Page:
One key distinction about the second map – the one that depicts how people are connected online – is that most of the platforms and networks through which people communicate are owned by private corporations. Social media is dominated by Facebook, Twitter, LinkedIn, and other tech giants, and the most extensive set of hyperlocal online networks is Nextdoor, another for-profit company. Google has received criticism for tracking the locations of its users; the company has denied that this information is used for targeting messages and advertisements.
For observers like Micah Sifry of Civic Hall, corporate ownership of the platforms for online communication is an enormous red flag. “Public life cannot be built on private servers. It’s that simple,” he writes.
Other observers point to silver linings in how tech corporations support online communication and networks. “The big platforms are attuned to the potential for manipulation now – they are monitoring trends in fake news and figuring out how to deal with them,” says Northeastern University’s David Lazer. “The companies see it in their business interest to not be manipulated.”
Corporate control of the public square may have an ominous ring to it, but there are certainly potential upsides and downsides, depending on the situation. Even when authoritarian regimes try to use social media for their own purposes, the people living under authoritarian regimes are probably better able to get unbiased information if they have access to Facebook, Twitter, WeChat, and other platforms than if they don’t. In the U.S., the role of for-profit companies seems more problematic: they may be relatively tolerant of citizens “colonizing” their platforms – especially since that may bring them more profit – but it is unclear how far they will go to define and protect individual rights.
Ultimately, the geo-location of protest, the proliferation of hyperlocal online spaces, and the influence of corporations in public life may produce even higher levels of polarization than we have witnessed so far. “Polarization is real,” says Lazer. “It’s not an academic argument anymore. The phenomenon of ‘affective polarization’ – for example, when you are concerned about your adult child getting married to someone of the opposite party – has become a real problem, which it wasn’t fifty years ago.” If you get political messages on your phone whenever you go near a clinic…if friends ask you to protest at a restaurant when a public official is inside… if neighbors want to engage you in political discussion online…then polarization may become even more present and personal.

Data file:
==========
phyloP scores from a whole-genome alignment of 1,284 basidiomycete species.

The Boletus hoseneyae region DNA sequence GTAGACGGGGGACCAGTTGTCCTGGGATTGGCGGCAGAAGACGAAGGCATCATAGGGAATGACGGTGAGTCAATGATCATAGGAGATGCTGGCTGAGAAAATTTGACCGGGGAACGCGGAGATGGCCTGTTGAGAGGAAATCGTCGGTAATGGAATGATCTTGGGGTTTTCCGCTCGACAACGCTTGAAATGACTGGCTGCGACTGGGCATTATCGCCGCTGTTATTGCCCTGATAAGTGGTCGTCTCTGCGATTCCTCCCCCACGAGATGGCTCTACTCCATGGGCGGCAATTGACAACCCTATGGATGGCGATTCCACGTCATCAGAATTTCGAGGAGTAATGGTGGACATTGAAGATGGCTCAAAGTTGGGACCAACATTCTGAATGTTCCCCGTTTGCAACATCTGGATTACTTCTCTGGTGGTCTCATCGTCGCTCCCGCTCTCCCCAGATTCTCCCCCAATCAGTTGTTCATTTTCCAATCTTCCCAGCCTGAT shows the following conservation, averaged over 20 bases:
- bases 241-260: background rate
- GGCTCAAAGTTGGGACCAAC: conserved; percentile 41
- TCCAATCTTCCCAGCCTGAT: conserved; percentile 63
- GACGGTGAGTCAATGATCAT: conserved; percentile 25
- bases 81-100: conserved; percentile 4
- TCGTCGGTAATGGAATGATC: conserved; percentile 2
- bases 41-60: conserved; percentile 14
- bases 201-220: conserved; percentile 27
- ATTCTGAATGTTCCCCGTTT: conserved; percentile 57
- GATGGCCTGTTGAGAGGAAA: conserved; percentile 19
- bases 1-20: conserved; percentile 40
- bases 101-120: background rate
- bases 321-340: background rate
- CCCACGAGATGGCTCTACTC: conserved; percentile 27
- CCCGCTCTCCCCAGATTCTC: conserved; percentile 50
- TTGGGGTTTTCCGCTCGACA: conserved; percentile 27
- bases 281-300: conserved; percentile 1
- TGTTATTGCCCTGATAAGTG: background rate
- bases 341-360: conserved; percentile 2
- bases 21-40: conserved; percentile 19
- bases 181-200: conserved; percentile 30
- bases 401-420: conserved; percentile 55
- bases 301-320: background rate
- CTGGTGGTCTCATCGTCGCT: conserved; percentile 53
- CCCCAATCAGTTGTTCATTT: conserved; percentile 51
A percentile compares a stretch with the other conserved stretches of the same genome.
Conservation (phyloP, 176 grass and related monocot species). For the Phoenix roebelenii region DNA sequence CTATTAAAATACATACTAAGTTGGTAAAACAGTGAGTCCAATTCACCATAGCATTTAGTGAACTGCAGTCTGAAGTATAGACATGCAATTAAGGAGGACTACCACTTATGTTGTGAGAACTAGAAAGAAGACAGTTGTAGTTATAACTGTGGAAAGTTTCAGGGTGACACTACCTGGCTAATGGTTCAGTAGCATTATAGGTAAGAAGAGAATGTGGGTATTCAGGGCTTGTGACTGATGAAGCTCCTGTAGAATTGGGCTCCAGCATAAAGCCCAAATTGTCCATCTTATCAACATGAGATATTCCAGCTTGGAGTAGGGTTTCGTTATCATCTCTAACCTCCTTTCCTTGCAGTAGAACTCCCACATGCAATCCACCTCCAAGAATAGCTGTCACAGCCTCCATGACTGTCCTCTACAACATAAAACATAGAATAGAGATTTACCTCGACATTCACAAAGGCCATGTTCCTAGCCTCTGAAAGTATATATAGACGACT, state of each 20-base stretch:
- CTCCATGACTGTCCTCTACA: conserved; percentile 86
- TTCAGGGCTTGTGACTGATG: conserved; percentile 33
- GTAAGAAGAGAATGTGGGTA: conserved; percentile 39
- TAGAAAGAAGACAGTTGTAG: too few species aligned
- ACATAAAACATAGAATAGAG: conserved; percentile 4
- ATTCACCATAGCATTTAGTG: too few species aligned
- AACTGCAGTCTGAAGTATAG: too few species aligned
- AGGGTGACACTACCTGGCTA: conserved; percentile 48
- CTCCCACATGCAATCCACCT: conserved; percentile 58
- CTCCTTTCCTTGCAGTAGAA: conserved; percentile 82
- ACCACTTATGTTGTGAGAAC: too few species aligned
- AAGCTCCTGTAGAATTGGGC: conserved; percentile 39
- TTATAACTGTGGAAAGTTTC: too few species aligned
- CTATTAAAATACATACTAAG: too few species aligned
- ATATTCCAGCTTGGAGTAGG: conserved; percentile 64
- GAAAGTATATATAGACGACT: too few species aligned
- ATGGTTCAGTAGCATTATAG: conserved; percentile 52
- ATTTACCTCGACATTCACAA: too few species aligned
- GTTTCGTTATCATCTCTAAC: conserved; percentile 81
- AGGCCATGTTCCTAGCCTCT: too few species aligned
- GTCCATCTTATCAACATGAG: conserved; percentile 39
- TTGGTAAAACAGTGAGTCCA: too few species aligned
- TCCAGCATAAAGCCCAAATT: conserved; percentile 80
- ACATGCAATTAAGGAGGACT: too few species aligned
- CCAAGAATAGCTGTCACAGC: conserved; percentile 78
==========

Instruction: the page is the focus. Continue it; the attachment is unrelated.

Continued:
The fact that these shifts will make it more common for people to engage each other face-to-face may also make it easier to actually address our differences in productive ways. But for now, Zuckerman feels that the negative aspects outweigh the positive: “Different groups of people now have totally different universes of fact. This is not unprecedented, but it is particularly bad now because social media amplifies the conflicts. We’re heading for a very loud nasty moment.”
Enjoyed the series? Be sure to look through the full report for more case studies on how technology impacts democracy and civic engagement.